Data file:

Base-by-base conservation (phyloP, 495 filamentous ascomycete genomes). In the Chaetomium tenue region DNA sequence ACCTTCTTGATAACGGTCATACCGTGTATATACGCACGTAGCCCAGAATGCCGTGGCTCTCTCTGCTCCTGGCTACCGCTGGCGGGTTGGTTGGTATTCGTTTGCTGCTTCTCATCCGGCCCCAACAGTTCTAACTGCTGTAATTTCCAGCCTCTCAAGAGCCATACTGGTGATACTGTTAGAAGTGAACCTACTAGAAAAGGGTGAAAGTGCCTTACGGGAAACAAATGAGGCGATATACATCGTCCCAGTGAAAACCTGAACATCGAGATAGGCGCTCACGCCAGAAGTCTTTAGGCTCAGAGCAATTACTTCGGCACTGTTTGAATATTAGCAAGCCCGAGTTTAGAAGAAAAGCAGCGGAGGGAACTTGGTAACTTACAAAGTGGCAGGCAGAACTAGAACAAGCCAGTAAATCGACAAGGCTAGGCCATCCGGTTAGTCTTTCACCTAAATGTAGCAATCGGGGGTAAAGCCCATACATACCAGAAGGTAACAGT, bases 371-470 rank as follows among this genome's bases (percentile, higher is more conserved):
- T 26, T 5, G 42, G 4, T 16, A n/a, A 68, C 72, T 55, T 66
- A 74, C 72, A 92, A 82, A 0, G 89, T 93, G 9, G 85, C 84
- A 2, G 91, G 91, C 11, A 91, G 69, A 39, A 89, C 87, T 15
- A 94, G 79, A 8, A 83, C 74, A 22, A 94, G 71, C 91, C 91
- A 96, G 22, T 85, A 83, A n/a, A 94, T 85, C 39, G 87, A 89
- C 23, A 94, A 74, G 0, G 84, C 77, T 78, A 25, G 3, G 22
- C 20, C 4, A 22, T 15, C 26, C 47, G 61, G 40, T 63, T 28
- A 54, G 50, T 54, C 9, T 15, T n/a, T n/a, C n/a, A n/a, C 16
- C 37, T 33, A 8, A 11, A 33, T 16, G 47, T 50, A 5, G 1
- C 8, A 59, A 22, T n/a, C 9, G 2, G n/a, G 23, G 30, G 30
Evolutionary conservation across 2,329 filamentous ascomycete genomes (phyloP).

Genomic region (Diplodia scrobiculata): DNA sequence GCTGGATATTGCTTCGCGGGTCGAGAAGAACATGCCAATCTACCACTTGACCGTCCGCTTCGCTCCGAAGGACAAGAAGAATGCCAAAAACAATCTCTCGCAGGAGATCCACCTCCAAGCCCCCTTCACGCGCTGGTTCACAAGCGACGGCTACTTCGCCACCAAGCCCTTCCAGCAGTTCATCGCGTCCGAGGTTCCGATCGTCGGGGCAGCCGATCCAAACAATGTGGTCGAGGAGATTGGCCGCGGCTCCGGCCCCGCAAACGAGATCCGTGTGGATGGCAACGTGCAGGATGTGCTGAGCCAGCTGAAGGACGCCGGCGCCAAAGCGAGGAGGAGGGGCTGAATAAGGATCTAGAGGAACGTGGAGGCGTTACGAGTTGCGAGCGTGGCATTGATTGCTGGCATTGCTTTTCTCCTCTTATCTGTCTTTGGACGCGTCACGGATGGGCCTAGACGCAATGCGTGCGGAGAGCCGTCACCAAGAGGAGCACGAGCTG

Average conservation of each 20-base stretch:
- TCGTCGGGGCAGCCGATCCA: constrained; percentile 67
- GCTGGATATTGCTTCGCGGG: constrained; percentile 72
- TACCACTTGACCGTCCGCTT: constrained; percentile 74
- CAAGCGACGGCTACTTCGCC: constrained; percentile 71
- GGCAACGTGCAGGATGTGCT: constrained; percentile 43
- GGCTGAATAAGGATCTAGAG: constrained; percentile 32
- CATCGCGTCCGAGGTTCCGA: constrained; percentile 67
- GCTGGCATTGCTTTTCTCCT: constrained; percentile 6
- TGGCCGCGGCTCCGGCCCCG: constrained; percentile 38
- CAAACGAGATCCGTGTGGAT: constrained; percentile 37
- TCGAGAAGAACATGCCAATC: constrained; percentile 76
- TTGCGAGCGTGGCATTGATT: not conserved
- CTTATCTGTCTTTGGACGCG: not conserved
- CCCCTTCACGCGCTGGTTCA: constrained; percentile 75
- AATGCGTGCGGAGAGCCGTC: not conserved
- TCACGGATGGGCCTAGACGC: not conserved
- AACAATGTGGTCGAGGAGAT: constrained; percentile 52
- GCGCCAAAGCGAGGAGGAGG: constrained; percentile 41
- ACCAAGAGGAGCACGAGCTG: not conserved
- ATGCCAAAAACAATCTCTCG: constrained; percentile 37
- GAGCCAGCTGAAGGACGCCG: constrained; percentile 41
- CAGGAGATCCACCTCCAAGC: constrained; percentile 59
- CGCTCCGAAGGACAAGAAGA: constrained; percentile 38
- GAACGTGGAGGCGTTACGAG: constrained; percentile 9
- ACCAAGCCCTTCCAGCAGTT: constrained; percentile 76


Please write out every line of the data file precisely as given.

Base-by-base conservation (phyloP, 495 filamentous ascomycete genomes). In the Chaetomium tenue region DNA sequence ACCTTCTTGATAACGGTCATACCGTGTATATACGCACGTAGCCCAGAATGCCGTGGCTCTCTCTGCTCCTGGCTACCGCTGGCGGGTTGGTTGGTATTCGTTTGCTGCTTCTCATCCGGCCCCAACAGTTCTAACTGCTGTAATTTCCAGCCTCTCAAGAGCCATACTGGTGATACTGTTAGAAGTGAACCTACTAGAAAAGGGTGAAAGTGCCTTACGGGAAACAAATGAGGCGATATACATCGTCCCAGTGAAAACCTGAACATCGAGATAGGCGCTCACGCCAGAAGTCTTTAGGCTCAGAGCAATTACTTCGGCACTGTTTGAATATTAGCAAGCCCGAGTTTAGAAGAAAAGCAGCGGAGGGAACTTGGTAACTTACAAAGTGGCAGGCAGAACTAGAACAAGCCAGTAAATCGACAAGGCTAGGCCATCCGGTTAGTCTTTCACCTAAATGTAGCAATCGGGGGTAAAGCCCATACATACCAGAAGGTAACAGT, bases 371-470 rank as follows among this genome's bases (percentile, higher is more conserved):
- T 26, T 5, G 42, G 4, T 16, A n/a, A 68, C 72, T 55, T 66
- A 74, C 72, A 92, A 82, A 0, G 89, T 93, G 9, G 85, C 84
- A 2, G 91, G 91, C 11, A 91, G 69, A 39, A 89, C 87, T 15
- A 94, G 79, A 8, A 83, C 74, A 22, A 94, G 71, C 91, C 91
- A 96, G 22, T 85, A 83, A n/a, A 94, T 85, C 39, G 87, A 89
- C 23, A 94, A 74, G 0, G 84, C 77, T 78, A 25, G 3, G 22
- C 20, C 4, A 22, T 15, C 26, C 47, G 61, G 40, T 63, T 28
- A 54, G 50, T 54, C 9, T 15, T n/a, T n/a, C n/a, A n/a, C 16
- C 37, T 33, A 8, A 11, A 33, T 16, G 47, T 50, A 5, G 1
- C 8, A 59, A 22, T n/a, C 9, G 2, G n/a, G 23, G 30, G 30
Evolutionary conservation across 2,329 filamentous ascomycete genomes (phyloP).

Genomic region (Diplodia scrobiculata): DNA sequence GCTGGATATTGCTTCGCGGGTCGAGAAGAACATGCCAATCTACCACTTGACCGTCCGCTTCGCTCCGAAGGACAAGAAGAATGCCAAAAACAATCTCTCGCAGGAGATCCACCTCCAAGCCCCCTTCACGCGCTGGTTCACAAGCGACGGCTACTTCGCCACCAAGCCCTTCCAGCAGTTCATCGCGTCCGAGGTTCCGATCGTCGGGGCAGCCGATCCAAACAATGTGGTCGAGGAGATTGGCCGCGGCTCCGGCCCCGCAAACGAGATCCGTGTGGATGGCAACGTGCAGGATGTGCTGAGCCAGCTGAAGGACGCCGGCGCCAAAGCGAGGAGGAGGGGCTGAATAAGGATCTAGAGGAACGTGGAGGCGTTACGAGTTGCGAGCGTGGCATTGATTGCTGGCATTGCTTTTCTCCTCTTATCTGTCTTTGGACGCGTCACGGATGGGCCTAGACGCAATGCGTGCGGAGAGCCGTCACCAAGAGGAGCACGAGCTG

Average conservation of each 20-base stretch:
- TCGTCGGGGCAGCCGATCCA: constrained; percentile 67
- GCTGGATATTGCTTCGCGGG: constrained; percentile 72
- TACCACTTGACCGTCCGCTT: constrained; percentile 74
- CAAGCGACGGCTACTTCGCC: constrained; percentile 71
- GGCAACGTGCAGGATGTGCT: constrained; percentile 43
- GGCTGAATAAGGATCTAGAG: constrained; percentile 32
- CATCGCGTCCGAGGTTCCGA: constrained; percentile 67
- GCTGGCATTGCTTTTCTCCT: constrained; percentile 6
- TGGCCGCGGCTCCGGCCCCG: constrained; percentile 38
- CAAACGAGATCCGTGTGGAT: constrained; percentile 37
- TCGAGAAGAACATGCCAATC: constrained; percentile 76
- TTGCGAGCGTGGCATTGATT: not conserved
- CTTATCTGTCTTTGGACGCG: not conserved
- CCCCTTCACGCGCTGGTTCA: constrained; percentile 75
- AATGCGTGCGGAGAGCCGTC: not conserved
- TCACGGATGGGCCTAGACGC: not conserved
- AACAATGTGGTCGAGGAGAT: constrained; percentile 52
- GCGCCAAAGCGAGGAGGAGG: constrained; percentile 41
- ACCAAGAGGAGCACGAGCTG: not conserved
- ATGCCAAAAACAATCTCTCG: constrained; percentile 37
- GAGCCAGCTGAAGGACGCCG: constrained; percentile 41
- CAGGAGATCCACCTCCAAGC: constrained; percentile 59
- CGCTCCGAAGGACAAGAAGA: constrained; percentile 38
- GAACGTGGAGGCGTTACGAG: constrained; percentile 9
- ACCAAGCCCTTCCAGCAGTT: constrained; percentile 76